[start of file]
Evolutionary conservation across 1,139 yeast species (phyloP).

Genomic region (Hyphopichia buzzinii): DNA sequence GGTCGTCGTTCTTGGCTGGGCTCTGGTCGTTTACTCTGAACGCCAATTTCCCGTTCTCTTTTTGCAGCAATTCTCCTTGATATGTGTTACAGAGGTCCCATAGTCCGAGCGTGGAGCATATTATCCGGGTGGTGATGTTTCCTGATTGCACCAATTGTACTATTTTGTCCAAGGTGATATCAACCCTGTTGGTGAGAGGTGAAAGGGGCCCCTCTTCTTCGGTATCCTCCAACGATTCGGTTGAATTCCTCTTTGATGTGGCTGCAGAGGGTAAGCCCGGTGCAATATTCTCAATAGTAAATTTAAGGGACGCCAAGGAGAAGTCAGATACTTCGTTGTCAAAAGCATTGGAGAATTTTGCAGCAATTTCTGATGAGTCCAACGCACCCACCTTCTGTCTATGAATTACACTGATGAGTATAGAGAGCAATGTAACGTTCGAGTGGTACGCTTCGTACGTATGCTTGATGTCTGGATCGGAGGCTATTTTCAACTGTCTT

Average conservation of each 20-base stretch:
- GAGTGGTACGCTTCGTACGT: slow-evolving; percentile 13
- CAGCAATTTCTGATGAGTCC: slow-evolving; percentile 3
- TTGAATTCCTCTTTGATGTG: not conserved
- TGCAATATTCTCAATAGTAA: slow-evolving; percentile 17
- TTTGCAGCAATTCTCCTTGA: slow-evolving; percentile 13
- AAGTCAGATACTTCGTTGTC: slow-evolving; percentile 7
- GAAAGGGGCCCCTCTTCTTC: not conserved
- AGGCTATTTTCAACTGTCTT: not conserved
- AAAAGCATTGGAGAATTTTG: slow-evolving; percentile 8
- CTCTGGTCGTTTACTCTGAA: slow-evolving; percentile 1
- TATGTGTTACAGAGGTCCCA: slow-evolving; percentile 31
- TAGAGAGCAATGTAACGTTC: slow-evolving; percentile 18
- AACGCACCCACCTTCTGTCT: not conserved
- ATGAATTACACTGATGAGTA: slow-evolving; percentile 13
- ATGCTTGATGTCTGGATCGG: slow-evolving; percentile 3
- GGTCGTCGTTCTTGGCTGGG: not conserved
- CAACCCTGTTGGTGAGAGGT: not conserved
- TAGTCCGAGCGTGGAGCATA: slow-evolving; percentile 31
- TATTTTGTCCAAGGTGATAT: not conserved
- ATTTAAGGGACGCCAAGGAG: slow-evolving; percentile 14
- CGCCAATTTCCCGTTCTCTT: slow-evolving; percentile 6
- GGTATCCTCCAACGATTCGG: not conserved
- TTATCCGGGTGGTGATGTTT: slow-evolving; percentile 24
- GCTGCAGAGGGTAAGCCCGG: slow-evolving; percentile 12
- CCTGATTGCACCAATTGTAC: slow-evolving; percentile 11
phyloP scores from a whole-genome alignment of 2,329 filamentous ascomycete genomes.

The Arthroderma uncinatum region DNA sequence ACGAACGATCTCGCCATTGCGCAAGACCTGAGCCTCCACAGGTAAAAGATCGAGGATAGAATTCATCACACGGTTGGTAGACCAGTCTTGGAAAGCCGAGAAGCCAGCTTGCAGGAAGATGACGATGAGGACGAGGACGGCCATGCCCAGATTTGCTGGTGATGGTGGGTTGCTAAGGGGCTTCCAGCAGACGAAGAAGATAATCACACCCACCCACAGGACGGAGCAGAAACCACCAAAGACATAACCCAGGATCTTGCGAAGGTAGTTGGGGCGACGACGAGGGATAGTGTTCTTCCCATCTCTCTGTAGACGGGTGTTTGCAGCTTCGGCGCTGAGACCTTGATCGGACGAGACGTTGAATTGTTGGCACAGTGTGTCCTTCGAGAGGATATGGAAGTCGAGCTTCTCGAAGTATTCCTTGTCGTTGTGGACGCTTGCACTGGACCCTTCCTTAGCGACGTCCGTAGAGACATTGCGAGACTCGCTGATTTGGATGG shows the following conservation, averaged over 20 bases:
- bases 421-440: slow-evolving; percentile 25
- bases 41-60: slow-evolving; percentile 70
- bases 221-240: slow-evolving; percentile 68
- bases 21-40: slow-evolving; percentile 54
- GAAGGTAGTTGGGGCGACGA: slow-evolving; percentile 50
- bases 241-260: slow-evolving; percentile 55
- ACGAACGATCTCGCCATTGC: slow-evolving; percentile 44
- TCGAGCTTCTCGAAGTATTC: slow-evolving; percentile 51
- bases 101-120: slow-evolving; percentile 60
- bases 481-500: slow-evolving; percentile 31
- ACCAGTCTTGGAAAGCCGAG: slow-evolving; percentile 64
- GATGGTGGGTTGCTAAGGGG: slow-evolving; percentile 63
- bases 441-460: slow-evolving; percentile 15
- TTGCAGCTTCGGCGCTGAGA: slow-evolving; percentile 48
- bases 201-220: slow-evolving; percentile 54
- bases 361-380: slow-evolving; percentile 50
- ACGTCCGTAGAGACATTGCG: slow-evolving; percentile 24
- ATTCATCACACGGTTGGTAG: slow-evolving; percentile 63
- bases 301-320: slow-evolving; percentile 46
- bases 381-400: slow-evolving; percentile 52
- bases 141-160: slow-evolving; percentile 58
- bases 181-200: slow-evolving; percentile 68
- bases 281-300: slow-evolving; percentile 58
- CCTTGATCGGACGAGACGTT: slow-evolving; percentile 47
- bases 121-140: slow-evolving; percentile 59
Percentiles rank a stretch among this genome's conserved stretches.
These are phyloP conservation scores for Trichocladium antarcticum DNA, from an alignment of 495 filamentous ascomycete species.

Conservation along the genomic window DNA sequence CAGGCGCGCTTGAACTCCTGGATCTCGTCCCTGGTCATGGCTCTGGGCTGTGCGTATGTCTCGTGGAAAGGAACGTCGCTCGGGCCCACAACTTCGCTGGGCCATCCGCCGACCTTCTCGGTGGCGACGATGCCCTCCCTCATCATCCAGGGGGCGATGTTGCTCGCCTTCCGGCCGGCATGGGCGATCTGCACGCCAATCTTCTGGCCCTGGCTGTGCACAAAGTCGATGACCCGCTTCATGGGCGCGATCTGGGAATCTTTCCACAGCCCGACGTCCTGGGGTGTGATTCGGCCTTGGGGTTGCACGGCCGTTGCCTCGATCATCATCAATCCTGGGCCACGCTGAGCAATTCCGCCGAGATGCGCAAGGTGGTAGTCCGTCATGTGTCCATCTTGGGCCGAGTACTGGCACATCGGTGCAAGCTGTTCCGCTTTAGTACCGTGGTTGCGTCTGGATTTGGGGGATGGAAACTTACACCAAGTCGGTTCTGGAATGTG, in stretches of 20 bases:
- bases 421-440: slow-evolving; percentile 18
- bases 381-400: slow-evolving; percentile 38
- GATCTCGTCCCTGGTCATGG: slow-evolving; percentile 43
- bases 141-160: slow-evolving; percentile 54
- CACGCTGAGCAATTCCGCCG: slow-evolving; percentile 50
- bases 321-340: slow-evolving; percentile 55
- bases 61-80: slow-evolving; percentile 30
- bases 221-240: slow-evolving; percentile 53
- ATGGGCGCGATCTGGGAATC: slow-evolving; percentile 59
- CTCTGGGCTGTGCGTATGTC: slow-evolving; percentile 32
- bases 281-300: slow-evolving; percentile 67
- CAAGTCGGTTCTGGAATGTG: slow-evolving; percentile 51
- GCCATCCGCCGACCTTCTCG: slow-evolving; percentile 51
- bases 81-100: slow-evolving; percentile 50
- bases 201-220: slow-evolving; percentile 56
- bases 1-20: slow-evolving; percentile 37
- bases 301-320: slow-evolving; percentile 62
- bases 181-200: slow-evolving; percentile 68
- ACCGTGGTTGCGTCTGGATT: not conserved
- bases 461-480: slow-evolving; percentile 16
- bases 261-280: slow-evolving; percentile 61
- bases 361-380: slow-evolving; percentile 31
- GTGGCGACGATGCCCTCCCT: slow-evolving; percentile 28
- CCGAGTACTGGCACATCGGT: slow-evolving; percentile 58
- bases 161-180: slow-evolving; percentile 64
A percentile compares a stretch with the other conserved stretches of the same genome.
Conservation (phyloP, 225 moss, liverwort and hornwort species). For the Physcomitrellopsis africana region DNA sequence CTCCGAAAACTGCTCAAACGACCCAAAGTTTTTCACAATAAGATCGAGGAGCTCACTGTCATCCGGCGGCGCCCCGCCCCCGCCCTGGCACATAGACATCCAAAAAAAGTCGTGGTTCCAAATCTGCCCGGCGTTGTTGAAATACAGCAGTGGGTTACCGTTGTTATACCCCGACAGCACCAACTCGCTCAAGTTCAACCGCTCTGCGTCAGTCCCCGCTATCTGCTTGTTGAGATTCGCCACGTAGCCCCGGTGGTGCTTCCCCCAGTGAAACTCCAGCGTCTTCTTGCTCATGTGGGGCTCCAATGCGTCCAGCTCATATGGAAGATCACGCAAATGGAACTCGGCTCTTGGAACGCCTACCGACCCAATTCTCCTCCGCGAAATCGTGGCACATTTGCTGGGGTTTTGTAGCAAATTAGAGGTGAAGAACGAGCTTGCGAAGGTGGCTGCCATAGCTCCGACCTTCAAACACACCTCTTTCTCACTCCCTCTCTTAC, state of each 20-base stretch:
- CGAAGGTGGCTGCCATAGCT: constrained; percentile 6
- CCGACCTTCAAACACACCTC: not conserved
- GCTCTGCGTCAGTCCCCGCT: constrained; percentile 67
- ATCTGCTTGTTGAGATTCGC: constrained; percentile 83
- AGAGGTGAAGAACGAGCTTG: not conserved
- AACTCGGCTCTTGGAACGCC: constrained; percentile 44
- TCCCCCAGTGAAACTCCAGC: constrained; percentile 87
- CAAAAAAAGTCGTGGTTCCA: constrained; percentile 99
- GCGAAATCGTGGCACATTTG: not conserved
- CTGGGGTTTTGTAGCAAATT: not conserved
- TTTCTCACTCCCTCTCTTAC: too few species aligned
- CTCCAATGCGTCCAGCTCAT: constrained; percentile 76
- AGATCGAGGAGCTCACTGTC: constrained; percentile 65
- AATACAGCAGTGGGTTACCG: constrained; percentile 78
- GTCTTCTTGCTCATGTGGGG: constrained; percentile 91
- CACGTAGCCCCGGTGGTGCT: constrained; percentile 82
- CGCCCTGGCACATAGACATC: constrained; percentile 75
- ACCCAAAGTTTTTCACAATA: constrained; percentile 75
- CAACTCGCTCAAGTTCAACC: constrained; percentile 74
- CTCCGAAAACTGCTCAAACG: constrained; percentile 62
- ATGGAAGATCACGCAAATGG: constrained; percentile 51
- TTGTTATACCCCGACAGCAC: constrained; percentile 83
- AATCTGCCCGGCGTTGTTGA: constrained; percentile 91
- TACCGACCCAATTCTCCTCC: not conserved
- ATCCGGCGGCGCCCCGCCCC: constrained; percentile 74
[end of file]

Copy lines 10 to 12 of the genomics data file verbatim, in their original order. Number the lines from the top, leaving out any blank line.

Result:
- GAAAGGGGCCCCTCTTCTTC: not conserved
- AGGCTATTTTCAACTGTCTT: not conserved
- AAAAGCATTGGAGAATTTTG: slow-evolving; percentile 8